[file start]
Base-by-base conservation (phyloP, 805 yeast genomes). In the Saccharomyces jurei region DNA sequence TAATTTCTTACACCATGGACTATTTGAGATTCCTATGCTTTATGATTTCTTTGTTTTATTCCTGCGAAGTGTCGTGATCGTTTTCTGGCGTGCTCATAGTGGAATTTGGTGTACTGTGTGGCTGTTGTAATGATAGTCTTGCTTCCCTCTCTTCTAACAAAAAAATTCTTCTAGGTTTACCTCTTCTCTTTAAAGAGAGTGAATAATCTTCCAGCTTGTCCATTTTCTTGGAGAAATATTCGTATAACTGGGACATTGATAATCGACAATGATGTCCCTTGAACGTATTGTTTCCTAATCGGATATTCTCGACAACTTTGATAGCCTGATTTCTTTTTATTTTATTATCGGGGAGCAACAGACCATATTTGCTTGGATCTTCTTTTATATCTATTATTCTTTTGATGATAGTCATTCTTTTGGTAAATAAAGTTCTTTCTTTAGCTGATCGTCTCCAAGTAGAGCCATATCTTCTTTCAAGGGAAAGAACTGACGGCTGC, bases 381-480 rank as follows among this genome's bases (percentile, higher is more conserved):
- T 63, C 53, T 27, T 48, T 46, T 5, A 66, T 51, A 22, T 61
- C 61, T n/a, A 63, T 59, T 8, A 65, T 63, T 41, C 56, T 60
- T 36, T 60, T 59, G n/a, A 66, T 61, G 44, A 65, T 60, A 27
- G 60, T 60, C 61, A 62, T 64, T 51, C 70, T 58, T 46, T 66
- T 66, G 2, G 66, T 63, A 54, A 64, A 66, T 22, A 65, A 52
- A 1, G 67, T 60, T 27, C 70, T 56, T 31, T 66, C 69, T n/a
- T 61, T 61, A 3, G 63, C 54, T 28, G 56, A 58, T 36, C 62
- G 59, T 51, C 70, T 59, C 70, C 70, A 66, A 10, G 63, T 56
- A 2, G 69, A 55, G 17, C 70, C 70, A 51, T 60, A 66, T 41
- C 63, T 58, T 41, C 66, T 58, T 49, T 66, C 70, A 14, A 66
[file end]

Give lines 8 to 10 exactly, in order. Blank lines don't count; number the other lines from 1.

- T 61, T 61, A 3, G 63, C 54, T 28, G 56, A 58, T 36, C 62
- G 59, T 51, C 70, T 59, C 70, C 70, A 66, A 10, G 63, T 56
- A 2, G 69, A 55, G 17, C 70, C 70, A 51, T 60, A 66, T 41